Law: Fair Debt Collections Practices Act of 1977
What it covers: Debt collection procedures
What it does for consumers: It protects them from aggressive debt collectors. The law holds them to strict conduct rules.
- Debt collectors may not reach you at odd hours, such as before 8 a.m. or after 9 p.m., unless you grant permission for them to do so.
- Debt collectors may not contact you at work if they know your employer dislikes such calls.
- Debt collectors must go through your attorney, if you have one, in regard to your debt. They can only contact a third party once about where and how to find you.
- Consumers must receive written notice five days after first contacted by a debt collector. It must detail the amount owed and provide instructions on how to dispute the amount if the consumer believes it to be wrong.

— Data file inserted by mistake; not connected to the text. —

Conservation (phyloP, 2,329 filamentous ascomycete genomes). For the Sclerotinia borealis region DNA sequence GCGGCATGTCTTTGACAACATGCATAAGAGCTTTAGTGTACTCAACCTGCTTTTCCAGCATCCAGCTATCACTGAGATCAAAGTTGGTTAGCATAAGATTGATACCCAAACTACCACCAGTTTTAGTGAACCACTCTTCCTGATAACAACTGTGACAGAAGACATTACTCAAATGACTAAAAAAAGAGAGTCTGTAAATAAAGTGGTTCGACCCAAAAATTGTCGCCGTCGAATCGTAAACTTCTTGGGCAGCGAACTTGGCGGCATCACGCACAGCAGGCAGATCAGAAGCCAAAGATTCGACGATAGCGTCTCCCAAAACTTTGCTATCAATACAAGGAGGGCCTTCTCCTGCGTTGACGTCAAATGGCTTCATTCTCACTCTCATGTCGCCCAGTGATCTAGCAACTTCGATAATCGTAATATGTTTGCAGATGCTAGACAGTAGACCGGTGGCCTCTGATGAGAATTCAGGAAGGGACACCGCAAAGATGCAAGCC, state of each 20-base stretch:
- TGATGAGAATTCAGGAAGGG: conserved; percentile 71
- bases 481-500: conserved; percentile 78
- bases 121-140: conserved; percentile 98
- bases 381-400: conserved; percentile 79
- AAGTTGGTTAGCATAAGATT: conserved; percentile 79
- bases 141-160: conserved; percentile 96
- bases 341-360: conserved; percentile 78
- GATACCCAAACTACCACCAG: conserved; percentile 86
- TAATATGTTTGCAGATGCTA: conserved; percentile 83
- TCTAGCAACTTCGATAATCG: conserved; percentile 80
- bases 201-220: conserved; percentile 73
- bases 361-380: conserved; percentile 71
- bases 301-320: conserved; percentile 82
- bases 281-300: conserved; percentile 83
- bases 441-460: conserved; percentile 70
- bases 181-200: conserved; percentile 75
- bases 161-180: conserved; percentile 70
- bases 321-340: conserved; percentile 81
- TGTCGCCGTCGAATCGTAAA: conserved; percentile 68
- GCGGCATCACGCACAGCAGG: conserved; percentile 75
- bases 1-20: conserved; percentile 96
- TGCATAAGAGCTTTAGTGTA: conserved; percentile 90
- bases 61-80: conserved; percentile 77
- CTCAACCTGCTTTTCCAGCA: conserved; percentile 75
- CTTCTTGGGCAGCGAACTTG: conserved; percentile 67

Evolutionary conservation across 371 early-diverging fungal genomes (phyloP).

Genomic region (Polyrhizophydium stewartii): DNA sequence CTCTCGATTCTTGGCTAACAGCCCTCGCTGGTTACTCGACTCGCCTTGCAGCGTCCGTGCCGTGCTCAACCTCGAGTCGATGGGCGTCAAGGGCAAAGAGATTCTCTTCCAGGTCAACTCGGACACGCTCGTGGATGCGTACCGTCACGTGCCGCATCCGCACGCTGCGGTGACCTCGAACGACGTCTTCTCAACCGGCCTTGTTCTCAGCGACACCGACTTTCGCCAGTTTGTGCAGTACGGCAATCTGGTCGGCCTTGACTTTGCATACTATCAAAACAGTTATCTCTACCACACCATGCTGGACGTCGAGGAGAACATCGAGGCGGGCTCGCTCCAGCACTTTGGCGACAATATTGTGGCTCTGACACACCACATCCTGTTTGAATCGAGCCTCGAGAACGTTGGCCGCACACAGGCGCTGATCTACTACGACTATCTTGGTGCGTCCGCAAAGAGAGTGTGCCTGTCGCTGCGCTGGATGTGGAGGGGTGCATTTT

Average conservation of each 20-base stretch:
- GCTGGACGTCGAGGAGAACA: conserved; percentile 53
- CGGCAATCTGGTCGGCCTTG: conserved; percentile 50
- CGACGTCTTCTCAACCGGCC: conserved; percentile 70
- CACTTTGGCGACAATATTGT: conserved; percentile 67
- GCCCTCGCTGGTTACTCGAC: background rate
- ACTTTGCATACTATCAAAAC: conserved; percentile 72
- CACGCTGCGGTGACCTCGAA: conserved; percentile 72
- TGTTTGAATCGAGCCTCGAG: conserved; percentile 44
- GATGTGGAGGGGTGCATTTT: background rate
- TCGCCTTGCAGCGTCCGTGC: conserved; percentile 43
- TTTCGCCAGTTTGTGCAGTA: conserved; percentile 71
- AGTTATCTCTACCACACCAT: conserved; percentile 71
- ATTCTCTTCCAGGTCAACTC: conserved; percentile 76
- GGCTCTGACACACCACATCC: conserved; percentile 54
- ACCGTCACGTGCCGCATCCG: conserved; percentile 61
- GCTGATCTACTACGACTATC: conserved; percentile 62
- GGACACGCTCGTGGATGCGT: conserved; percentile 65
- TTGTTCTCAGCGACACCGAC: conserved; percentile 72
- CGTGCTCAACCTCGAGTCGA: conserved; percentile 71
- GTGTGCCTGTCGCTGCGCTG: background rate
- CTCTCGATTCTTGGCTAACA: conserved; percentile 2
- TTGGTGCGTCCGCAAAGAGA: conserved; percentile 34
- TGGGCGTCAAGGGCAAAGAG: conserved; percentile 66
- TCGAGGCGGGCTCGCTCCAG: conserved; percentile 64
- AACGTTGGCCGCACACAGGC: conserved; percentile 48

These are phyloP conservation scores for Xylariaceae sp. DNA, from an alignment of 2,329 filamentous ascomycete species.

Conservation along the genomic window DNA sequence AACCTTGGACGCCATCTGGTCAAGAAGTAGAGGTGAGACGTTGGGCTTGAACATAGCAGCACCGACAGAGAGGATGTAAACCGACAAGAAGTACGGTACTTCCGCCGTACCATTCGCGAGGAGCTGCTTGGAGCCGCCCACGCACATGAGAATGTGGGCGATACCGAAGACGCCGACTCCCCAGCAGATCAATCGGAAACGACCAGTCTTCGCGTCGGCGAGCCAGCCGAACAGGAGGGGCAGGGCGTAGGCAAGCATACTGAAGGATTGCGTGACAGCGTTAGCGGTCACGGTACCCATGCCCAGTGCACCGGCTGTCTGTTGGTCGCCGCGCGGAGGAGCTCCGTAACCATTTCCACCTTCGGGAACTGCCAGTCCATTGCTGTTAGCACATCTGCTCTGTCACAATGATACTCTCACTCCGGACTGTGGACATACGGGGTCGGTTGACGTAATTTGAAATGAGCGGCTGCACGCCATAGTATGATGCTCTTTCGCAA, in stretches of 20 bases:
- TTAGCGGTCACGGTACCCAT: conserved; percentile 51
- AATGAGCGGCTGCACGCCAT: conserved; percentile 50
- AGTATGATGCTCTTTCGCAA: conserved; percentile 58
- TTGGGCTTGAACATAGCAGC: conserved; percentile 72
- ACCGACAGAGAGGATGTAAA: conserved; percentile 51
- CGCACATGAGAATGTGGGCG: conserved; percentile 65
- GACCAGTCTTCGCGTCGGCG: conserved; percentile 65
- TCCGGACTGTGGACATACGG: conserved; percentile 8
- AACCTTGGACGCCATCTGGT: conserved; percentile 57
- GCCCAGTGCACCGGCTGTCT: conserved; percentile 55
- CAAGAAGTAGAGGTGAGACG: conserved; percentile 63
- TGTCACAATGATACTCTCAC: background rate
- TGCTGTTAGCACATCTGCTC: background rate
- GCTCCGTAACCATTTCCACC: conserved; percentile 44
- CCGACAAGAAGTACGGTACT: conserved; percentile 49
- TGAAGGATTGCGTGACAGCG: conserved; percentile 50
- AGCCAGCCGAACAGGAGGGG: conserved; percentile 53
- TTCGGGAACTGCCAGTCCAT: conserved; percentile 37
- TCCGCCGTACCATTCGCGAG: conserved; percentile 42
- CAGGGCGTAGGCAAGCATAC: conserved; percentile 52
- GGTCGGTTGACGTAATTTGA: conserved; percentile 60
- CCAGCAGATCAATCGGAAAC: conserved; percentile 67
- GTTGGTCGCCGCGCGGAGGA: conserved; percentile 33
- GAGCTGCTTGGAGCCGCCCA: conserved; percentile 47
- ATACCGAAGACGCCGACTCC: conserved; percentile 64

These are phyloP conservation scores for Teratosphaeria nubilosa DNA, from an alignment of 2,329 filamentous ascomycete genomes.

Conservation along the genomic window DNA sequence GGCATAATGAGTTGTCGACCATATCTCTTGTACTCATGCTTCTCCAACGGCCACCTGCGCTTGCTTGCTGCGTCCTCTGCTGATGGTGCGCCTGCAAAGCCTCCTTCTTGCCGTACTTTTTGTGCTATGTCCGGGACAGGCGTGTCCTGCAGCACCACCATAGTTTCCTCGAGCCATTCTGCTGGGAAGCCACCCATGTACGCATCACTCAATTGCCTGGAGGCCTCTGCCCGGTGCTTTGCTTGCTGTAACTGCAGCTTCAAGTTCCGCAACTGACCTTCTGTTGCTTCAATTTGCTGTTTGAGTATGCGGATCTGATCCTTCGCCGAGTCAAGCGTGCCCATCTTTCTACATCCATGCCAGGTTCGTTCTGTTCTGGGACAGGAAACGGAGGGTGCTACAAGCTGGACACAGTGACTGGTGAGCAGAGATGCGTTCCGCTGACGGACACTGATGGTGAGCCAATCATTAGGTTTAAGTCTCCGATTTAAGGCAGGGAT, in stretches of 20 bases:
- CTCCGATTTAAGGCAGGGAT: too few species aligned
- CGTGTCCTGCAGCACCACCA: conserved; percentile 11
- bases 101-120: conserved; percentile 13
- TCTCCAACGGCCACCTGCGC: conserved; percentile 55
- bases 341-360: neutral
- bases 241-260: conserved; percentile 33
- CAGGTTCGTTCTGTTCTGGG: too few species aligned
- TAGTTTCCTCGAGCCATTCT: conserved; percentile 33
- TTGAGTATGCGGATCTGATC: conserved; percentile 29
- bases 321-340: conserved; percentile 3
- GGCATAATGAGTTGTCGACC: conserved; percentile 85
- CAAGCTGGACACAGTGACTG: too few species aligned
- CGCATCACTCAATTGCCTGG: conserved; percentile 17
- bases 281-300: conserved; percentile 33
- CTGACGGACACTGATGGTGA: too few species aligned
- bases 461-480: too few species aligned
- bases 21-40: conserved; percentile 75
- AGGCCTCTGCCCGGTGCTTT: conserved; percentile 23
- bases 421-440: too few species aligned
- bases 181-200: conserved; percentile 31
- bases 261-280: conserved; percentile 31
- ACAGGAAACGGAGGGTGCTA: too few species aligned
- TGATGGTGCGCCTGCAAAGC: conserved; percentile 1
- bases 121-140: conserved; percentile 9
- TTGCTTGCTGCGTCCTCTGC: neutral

- A collector may not contact you if within 30 days after you receive the written notice, you fire off a letter to the collection agency stating you do not owe the amount. However, a collector can resume collection procedures if they send proof of the debt, such as a copy of a bill for the amount owed.
- Collectors may not threaten harm, harass the debtor or third parties, make repeated calls to annoy the debtor or use profanity during the calls.
- Collectors may not misrepresent themselves as attorneys, government agents, credit bureau workers or any other entity other than debt collectors, nor may they lie about the amount owed or what will happen they don't receive payment.
- If you have a complaint, file it with the FTC and your state's attorney general.
For more information, read the Bankrate feature, "Debt collectors calling? Know your rights." If you want to dispute or negotiate a debt with a debt collector, use the form letters provided in the Bankrate feature "Form letters for debt collector problems."
If the debt owed involves unpaid federal taxes, read the Bankrate story "Overdue tax bill? A collection agency may call."
Access the full text of the law here.